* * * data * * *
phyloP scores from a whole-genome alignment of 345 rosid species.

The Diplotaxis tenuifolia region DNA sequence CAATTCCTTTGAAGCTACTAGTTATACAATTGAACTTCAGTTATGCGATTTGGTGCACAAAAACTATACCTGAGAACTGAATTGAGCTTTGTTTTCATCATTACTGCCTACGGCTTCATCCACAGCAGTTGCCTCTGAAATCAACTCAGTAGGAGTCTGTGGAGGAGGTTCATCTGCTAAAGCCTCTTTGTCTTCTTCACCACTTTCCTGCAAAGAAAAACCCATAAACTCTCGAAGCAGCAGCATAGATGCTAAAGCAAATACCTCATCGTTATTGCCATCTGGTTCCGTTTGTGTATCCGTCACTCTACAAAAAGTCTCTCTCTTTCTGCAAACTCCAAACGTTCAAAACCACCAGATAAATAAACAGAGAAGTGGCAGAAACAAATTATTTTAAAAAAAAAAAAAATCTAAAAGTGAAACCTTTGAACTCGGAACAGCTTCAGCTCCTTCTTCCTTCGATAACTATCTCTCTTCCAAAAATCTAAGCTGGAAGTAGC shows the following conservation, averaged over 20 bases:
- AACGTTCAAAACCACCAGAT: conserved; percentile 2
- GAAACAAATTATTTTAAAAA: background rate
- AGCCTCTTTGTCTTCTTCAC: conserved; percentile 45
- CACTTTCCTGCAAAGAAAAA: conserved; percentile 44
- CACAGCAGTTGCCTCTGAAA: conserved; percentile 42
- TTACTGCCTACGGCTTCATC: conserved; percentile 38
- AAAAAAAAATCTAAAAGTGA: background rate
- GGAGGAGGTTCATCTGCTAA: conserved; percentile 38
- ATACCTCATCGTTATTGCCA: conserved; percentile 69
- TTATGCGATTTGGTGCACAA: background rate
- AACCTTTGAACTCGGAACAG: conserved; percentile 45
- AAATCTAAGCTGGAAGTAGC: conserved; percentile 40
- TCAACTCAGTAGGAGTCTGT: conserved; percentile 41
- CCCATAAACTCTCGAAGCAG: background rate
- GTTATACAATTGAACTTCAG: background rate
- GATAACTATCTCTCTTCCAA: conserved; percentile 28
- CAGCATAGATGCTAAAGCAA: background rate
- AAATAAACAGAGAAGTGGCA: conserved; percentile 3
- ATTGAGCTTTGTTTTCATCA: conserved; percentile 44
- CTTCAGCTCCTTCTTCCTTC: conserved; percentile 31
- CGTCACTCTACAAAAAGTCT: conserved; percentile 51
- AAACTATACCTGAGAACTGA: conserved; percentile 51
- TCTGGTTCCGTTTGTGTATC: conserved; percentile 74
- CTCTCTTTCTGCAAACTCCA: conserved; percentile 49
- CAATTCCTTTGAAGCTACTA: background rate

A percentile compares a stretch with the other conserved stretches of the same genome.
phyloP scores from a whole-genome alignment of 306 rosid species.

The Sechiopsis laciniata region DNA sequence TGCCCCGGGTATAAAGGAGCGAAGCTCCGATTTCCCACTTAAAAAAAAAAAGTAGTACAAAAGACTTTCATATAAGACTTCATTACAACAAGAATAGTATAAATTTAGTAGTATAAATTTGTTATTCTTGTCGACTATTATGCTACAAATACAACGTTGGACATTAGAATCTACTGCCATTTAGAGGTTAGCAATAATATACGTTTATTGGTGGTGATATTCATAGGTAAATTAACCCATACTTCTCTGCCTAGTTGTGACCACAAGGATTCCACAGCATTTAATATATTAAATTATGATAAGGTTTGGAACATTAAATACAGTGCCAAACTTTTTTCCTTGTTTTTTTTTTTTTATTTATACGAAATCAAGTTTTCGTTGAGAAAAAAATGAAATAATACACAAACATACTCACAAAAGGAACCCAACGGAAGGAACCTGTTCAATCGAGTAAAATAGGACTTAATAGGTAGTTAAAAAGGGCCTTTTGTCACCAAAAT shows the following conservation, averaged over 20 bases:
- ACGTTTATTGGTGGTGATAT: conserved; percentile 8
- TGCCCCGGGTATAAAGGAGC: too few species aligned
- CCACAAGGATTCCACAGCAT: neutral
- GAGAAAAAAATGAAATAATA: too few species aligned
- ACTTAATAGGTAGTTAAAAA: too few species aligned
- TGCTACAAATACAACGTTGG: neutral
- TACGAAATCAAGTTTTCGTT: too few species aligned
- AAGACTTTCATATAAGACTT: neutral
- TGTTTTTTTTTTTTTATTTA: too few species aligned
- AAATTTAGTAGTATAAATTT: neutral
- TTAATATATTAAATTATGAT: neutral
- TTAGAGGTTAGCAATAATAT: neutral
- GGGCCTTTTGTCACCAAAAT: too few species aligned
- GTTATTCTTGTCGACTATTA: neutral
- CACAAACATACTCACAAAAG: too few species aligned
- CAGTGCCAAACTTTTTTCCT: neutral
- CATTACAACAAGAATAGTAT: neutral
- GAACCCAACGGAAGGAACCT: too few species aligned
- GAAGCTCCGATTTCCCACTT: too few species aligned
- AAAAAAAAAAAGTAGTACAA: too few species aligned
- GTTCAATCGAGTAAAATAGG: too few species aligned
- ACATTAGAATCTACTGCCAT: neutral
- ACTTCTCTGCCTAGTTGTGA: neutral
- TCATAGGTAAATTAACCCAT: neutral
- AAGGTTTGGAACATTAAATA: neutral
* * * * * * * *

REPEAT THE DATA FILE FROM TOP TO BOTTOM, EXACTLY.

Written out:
phyloP scores from a whole-genome alignment of 345 rosid species.

The Diplotaxis tenuifolia region DNA sequence CAATTCCTTTGAAGCTACTAGTTATACAATTGAACTTCAGTTATGCGATTTGGTGCACAAAAACTATACCTGAGAACTGAATTGAGCTTTGTTTTCATCATTACTGCCTACGGCTTCATCCACAGCAGTTGCCTCTGAAATCAACTCAGTAGGAGTCTGTGGAGGAGGTTCATCTGCTAAAGCCTCTTTGTCTTCTTCACCACTTTCCTGCAAAGAAAAACCCATAAACTCTCGAAGCAGCAGCATAGATGCTAAAGCAAATACCTCATCGTTATTGCCATCTGGTTCCGTTTGTGTATCCGTCACTCTACAAAAAGTCTCTCTCTTTCTGCAAACTCCAAACGTTCAAAACCACCAGATAAATAAACAGAGAAGTGGCAGAAACAAATTATTTTAAAAAAAAAAAAAATCTAAAAGTGAAACCTTTGAACTCGGAACAGCTTCAGCTCCTTCTTCCTTCGATAACTATCTCTCTTCCAAAAATCTAAGCTGGAAGTAGC shows the following conservation, averaged over 20 bases:
- AACGTTCAAAACCACCAGAT: conserved; percentile 2
- GAAACAAATTATTTTAAAAA: background rate
- AGCCTCTTTGTCTTCTTCAC: conserved; percentile 45
- CACTTTCCTGCAAAGAAAAA: conserved; percentile 44
- CACAGCAGTTGCCTCTGAAA: conserved; percentile 42
- TTACTGCCTACGGCTTCATC: conserved; percentile 38
- AAAAAAAAATCTAAAAGTGA: background rate
- GGAGGAGGTTCATCTGCTAA: conserved; percentile 38
- ATACCTCATCGTTATTGCCA: conserved; percentile 69
- TTATGCGATTTGGTGCACAA: background rate
- AACCTTTGAACTCGGAACAG: conserved; percentile 45
- AAATCTAAGCTGGAAGTAGC: conserved; percentile 40
- TCAACTCAGTAGGAGTCTGT: conserved; percentile 41
- CCCATAAACTCTCGAAGCAG: background rate
- GTTATACAATTGAACTTCAG: background rate
- GATAACTATCTCTCTTCCAA: conserved; percentile 28
- CAGCATAGATGCTAAAGCAA: background rate
- AAATAAACAGAGAAGTGGCA: conserved; percentile 3
- ATTGAGCTTTGTTTTCATCA: conserved; percentile 44
- CTTCAGCTCCTTCTTCCTTC: conserved; percentile 31
- CGTCACTCTACAAAAAGTCT: conserved; percentile 51
- AAACTATACCTGAGAACTGA: conserved; percentile 51
- TCTGGTTCCGTTTGTGTATC: conserved; percentile 74
- CTCTCTTTCTGCAAACTCCA: conserved; percentile 49
- CAATTCCTTTGAAGCTACTA: background rate

A percentile compares a stretch with the other conserved stretches of the same genome.
phyloP scores from a whole-genome alignment of 306 rosid species.

The Sechiopsis laciniata region DNA sequence TGCCCCGGGTATAAAGGAGCGAAGCTCCGATTTCCCACTTAAAAAAAAAAAGTAGTACAAAAGACTTTCATATAAGACTTCATTACAACAAGAATAGTATAAATTTAGTAGTATAAATTTGTTATTCTTGTCGACTATTATGCTACAAATACAACGTTGGACATTAGAATCTACTGCCATTTAGAGGTTAGCAATAATATACGTTTATTGGTGGTGATATTCATAGGTAAATTAACCCATACTTCTCTGCCTAGTTGTGACCACAAGGATTCCACAGCATTTAATATATTAAATTATGATAAGGTTTGGAACATTAAATACAGTGCCAAACTTTTTTCCTTGTTTTTTTTTTTTTATTTATACGAAATCAAGTTTTCGTTGAGAAAAAAATGAAATAATACACAAACATACTCACAAAAGGAACCCAACGGAAGGAACCTGTTCAATCGAGTAAAATAGGACTTAATAGGTAGTTAAAAAGGGCCTTTTGTCACCAAAAT shows the following conservation, averaged over 20 bases:
- ACGTTTATTGGTGGTGATAT: conserved; percentile 8
- TGCCCCGGGTATAAAGGAGC: too few species aligned
- CCACAAGGATTCCACAGCAT: neutral
- GAGAAAAAAATGAAATAATA: too few species aligned
- ACTTAATAGGTAGTTAAAAA: too few species aligned
- TGCTACAAATACAACGTTGG: neutral
- TACGAAATCAAGTTTTCGTT: too few species aligned
- AAGACTTTCATATAAGACTT: neutral
- TGTTTTTTTTTTTTTATTTA: too few species aligned
- AAATTTAGTAGTATAAATTT: neutral
- TTAATATATTAAATTATGAT: neutral
- TTAGAGGTTAGCAATAATAT: neutral
- GGGCCTTTTGTCACCAAAAT: too few species aligned
- GTTATTCTTGTCGACTATTA: neutral
- CACAAACATACTCACAAAAG: too few species aligned
- CAGTGCCAAACTTTTTTCCT: neutral
- CATTACAACAAGAATAGTAT: neutral
- GAACCCAACGGAAGGAACCT: too few species aligned
- GAAGCTCCGATTTCCCACTT: too few species aligned
- AAAAAAAAAAAGTAGTACAA: too few species aligned
- GTTCAATCGAGTAAAATAGG: too few species aligned
- ACATTAGAATCTACTGCCAT: neutral
- ACTTCTCTGCCTAGTTGTGA: neutral
- TCATAGGTAAATTAACCCAT: neutral
- AAGGTTTGGAACATTAAATA: neutral